This hard cover book, measuring 8.75 inches high x 11.5 inches long, is a total of 63 pages in length. The book is lavishly illustrated with 30 full-color illustrations and tells the story of Golly's world travels. Golly and his friends, suffering from boredom, create their very own bicycles out of tree-wood and then partake of marvelous adventures in Paris, Japan, Turkey and Africa!
The Golliwog, itself, was based on a Black minstrel doll that Florence Kate Upton, born in 1873 of English parents, had played with as a small child in New York. Upton's Golliwog character was first introduced to the world in her 1895 book entitled The Adventures of Two Dutch Dolls. Like the rag doll that inspired it, the Golliwog in her book was a less-than-handsome creature with very dark, jet black skin, large white-rimmed eyes, red clown lips, and wild, frizzy hair. Golliwogs are typically male and are generally dressed in a jacket, trousers, bow tie, and stand-up collar in a combination of red, white, blue, black, and occasionally yellow colors.
The book is in very fine but not perfect condition-- not surprising given the book's 114 years of age! Wear to hard-board-cover edges. Binding remains strong, but thread stitching securing pages to binding has weakened with the two, center-most pages separated from the others. Evidence of tape repair on these loosened pages present. Book is complete, with no missing pages.
Truly a fabulous find! The first time I have EVER had the pleasure of offering this wonderfully-rare children's book in my 26 years of dealing in Black Memorabilia!!
This circa 1920-30's Johnny Griffin item is constructed of cast iron and is a match holder! It remains functional for such use today or may be simply used as an attractive desk paperweight or perhaps as a wall ornament!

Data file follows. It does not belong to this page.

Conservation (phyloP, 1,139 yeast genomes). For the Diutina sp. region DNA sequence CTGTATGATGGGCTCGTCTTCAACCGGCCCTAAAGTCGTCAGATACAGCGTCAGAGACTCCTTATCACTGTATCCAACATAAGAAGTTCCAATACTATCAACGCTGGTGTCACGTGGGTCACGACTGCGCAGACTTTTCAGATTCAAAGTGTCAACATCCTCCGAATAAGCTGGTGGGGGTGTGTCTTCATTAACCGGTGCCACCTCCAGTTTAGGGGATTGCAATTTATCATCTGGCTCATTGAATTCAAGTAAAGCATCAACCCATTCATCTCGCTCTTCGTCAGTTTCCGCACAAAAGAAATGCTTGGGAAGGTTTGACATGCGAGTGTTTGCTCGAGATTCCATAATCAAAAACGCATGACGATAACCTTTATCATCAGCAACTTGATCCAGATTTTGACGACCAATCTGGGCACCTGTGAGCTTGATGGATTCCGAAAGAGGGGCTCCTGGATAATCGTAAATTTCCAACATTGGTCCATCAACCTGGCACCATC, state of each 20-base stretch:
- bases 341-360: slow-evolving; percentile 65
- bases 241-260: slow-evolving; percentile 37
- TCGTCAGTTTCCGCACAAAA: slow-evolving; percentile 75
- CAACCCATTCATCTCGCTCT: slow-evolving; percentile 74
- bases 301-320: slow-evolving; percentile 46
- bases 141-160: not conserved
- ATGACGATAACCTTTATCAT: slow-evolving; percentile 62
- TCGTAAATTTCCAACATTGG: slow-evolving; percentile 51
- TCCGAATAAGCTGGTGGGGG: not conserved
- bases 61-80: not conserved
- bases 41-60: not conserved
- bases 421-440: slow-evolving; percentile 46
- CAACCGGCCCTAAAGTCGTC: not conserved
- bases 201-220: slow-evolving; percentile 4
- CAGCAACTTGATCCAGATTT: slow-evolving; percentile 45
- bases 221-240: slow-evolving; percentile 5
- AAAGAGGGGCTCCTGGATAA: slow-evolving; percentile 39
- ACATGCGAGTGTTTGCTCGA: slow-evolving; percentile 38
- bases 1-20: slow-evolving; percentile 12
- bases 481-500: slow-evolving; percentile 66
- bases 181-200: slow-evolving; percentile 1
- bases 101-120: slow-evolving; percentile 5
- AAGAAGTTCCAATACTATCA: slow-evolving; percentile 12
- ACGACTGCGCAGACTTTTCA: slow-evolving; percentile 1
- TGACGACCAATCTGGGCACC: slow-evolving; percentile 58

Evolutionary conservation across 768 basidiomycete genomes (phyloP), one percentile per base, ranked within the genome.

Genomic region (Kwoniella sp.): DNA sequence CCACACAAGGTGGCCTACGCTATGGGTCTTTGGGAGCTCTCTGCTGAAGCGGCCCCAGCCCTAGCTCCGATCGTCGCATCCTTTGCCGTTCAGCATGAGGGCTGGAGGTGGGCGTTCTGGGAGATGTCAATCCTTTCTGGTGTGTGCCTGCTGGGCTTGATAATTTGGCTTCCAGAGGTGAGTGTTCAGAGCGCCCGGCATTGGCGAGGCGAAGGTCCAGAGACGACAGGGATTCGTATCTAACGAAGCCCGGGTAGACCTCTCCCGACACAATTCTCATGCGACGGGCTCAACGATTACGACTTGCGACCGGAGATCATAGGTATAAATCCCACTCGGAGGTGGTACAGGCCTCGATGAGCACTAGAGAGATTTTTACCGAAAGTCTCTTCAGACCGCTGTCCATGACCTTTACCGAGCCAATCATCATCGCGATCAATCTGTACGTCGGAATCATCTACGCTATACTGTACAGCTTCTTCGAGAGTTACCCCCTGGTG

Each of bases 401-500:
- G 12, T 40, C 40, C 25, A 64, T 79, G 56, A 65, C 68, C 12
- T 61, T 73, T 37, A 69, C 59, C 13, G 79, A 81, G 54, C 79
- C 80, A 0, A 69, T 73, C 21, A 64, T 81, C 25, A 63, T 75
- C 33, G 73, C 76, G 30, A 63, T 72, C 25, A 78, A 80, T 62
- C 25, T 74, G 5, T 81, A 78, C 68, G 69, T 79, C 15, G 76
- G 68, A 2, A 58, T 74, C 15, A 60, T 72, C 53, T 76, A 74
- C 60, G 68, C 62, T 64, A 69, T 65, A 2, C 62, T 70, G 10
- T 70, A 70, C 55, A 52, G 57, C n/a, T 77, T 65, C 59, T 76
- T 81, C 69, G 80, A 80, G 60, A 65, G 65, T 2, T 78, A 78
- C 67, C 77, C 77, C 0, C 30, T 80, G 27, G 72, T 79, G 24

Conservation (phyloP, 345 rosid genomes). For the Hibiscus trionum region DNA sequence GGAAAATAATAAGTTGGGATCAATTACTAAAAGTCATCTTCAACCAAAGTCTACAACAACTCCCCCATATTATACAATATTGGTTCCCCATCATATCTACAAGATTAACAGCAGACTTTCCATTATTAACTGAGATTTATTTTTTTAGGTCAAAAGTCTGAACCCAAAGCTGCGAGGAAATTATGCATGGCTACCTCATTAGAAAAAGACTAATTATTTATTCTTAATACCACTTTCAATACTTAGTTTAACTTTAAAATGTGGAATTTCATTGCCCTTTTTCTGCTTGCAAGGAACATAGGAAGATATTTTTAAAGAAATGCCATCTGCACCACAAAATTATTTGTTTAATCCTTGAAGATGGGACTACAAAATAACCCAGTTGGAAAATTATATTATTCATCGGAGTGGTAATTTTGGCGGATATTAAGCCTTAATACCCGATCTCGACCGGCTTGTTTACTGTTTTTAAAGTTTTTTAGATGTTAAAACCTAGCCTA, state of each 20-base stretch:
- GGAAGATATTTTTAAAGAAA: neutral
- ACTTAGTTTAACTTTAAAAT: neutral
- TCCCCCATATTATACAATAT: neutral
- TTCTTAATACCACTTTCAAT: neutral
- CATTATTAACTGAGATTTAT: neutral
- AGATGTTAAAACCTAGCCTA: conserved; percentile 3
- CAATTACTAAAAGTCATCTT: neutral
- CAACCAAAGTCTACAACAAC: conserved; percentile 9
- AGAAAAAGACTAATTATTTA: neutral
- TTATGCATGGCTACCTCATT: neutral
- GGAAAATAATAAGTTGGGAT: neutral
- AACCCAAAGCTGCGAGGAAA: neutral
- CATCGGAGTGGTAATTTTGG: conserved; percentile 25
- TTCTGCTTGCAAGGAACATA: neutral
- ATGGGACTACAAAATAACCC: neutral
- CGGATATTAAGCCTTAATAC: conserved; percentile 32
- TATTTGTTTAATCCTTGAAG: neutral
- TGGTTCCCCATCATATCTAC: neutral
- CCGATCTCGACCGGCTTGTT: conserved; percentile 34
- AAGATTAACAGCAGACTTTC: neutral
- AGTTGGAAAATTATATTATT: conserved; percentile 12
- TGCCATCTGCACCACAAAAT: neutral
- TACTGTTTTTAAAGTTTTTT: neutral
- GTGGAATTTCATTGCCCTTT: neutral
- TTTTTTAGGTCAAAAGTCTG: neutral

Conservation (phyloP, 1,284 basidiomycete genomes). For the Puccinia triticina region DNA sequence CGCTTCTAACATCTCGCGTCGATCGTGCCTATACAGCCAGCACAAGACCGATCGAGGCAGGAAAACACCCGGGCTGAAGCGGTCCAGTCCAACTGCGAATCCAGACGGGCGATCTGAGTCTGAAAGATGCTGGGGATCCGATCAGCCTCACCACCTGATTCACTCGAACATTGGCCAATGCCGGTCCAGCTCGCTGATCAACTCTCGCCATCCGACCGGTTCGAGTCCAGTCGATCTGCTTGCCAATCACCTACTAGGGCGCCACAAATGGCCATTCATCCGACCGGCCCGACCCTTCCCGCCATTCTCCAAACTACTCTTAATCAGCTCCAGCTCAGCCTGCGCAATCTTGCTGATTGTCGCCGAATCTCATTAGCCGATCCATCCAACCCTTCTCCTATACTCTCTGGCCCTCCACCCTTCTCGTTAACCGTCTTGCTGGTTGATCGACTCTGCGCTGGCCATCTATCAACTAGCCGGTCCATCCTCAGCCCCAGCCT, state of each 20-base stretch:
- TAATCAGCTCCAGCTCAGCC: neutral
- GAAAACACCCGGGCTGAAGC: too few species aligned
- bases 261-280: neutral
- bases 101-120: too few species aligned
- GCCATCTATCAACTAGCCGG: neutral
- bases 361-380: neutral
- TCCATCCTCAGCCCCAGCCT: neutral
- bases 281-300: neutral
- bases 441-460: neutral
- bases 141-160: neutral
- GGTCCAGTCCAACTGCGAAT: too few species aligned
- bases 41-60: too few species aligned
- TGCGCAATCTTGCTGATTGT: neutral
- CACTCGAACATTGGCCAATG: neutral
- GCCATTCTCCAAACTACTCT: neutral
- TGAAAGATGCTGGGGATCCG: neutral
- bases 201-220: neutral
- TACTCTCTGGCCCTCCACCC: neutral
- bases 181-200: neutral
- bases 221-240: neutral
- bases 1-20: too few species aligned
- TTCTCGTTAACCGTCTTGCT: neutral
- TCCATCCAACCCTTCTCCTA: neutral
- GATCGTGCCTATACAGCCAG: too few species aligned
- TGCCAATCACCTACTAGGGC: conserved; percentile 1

The match holder is in all original condition with delightful patina- not a reproduction- no replaced parts- and measures 4 1/4 inches long x 4 1/4 inches wide x 1 inch deep. It is unmarked and retains traces of original paint as well as some surface rusting which appears in some photos to be more significant than it is in actuality.
The Johnny Griffin image- in the arena of Black Americana collectibles - should form the cornerstone of any serious Black Memorabilia collection!
Each ceramic jar measures approximately 3.25 inches high, and each is marked "JAPAN" on the bottom. They are of one-piece construction retaining the original corks in their bases. Each jar top features a different color which further adds to decorative appeal! Other than age-related crazing to the glaze, each jar is in perfect condition with no wear to the decorative paint!
The original wooden rack which- retains its original "MADE IN JAPAN" sticker on back- measures 9.50 inches long x 4.25 inches high x 2 inches deep and is in very fine condition. The rack features 2 holes for wall-mounting.
This delightful set has obviously seen little use in its 50+ years and would provide the collector with an interesting, visual kitchen display!
This particular tin hails from the latter period, and it still retains remnants of its paper Federal Revenue Tobacco seal, although the stamp is no longer legible. It must be noted, however, that after February 1926, the name "Nigger Hair" was changed to "Bigger Hair", so this tin can be assumed to be dated no later than February 1926.
This image was used by The American Tobacco Company of Wisconsin to sell their product; the lithographed tin was manufactured by the B. Leidersdorf Company, Milwaukee, Wisconsin.